Secondly, treating APIs as products is also important. As Wilde reminds us, a product is something that is marketed or sold as a commodity. Similarly, APIs should be designed to be reusable for multiple consumers and should reflect their average needs. Once you have identified well-suited APIs for these purposes, investing in API lifecycle management makes more sense.

Finally, it is important to focus on API consumption. APIs should be easy to find and use and should be marketed with a one-to-many relationship in mind. APIs must be accessible and self-serviceable through portals and catalogs, and organizations should focus on creating blueprints that can be consistently applied to multiple APIs. Such best practices could be established and disseminated by an API center of enablement (CoE). Ultimately, it is important to ensure that APIs are aligned with the business strategy and are treated as products.

Taking The Consumer Perspective

API expert and consultant at Osaango, Marjukka Niinioja pioneers what she calls the APIOps Cycles method. Learn more about it here. https://www.apiopscycles.com/

API expert and consultant at Osaango, Marjukka Niinioja pioneers what she calls the APIOps Cycles method.

Versioning is an essential strategy for any software-as-a-service (SaaS) company. But with APIs, there are many potential risks of making changes that could affect consumers. When we discuss breaking changes, people typically associate it with semantic versioning. However, many things other than the version number can cause breaking changes. For example, this might arise when switching between authentication methods. Or, a new response formatting could cause broken integrations. Even response time and latency changes could have unintended consequences.

This reality is outlined by Hyrum’s Law, which details the “implicit interface” an API provider has with its consumer, regardless of the formal documentation or contract in place. On the converse side, if a feature in an API isn’t used, it can’t break, says Niinioja. This is empowering to realize, yet API providers need data backing this up to ensure new changes actually don’t break client interactions. And collecting this data will likely require granular API monitoring.

To effectively manage an API, a company needs to understand the pace of business, the perceived change, and the impact of those changes on its customers. Interestingly, Niinioja also describes the power dynamic between an API-as-a-product company and its consumers. Depending on who has the proverbial upper hand, either side might influence how an API is evolved and versioned.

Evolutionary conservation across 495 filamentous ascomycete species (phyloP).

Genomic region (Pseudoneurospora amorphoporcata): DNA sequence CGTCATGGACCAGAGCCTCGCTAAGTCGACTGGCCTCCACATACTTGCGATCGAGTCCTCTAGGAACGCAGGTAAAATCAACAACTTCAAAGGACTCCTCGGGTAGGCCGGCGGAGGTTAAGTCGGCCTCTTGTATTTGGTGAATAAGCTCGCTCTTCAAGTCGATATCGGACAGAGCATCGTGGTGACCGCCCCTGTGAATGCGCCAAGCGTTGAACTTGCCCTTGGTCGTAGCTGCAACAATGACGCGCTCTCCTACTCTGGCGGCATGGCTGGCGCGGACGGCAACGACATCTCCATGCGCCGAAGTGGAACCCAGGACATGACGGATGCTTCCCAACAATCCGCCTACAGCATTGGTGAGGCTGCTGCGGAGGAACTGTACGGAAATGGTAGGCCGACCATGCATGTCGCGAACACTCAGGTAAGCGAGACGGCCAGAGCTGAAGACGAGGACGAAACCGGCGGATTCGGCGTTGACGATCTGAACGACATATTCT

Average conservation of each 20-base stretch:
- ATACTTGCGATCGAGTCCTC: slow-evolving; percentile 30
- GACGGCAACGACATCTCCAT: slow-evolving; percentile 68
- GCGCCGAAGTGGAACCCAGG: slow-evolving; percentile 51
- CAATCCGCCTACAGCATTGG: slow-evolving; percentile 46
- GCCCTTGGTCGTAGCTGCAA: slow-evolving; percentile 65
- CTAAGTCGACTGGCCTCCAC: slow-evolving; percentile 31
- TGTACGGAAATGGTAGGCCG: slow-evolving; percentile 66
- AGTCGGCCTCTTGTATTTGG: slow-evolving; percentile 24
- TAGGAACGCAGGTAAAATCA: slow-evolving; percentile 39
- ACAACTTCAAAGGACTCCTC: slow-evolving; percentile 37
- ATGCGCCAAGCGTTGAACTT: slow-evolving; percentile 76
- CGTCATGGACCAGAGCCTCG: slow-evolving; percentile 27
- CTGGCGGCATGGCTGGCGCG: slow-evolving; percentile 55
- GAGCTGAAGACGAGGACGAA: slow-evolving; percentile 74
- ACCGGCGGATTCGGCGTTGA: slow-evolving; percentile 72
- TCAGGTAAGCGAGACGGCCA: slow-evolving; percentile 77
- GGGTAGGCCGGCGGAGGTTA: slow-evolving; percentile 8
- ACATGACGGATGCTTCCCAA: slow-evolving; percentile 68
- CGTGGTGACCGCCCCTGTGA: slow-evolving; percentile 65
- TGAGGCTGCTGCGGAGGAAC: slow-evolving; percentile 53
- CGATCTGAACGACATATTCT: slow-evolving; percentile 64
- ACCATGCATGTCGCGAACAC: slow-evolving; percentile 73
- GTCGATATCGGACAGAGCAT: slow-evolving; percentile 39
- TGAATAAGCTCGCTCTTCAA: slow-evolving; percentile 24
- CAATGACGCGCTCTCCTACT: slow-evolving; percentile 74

Many of these points are covered within Niinioja’s APIOps Cycles philosophy, which is an open and lean method of understanding the evolution of an API over time and how it affects the different products and endpoints. Depending on the size of the company and its legacy support agreements, there may be multiple product versions running simultaneously, and companies must introduce tools and capabilities to avoid unintended changes.

API Lifecycle Management: Final Thoughts

As we’ve learned, an effective API management strategy requires a holistic view of product management, the business side of things, and the consumer’s point of view. Making sure to balance the needs of all stakeholders is essential. Additionally, understanding Hyrum’s Law and how APIs can create implicit interfaces, and the importance of careful versioning are all important factors to consider.

With the right strategy and the right resources, companies can effectively manage their API versioning. And by taking all of these elements into account, companies can ensure their API management strategy is successful.

By the way, we’re always looking for new topics to explore within our LiveCasts and blog. If you have an idea that you’d like to share, feel free to submit to talk at one of our events, or submit your idea to the blog here.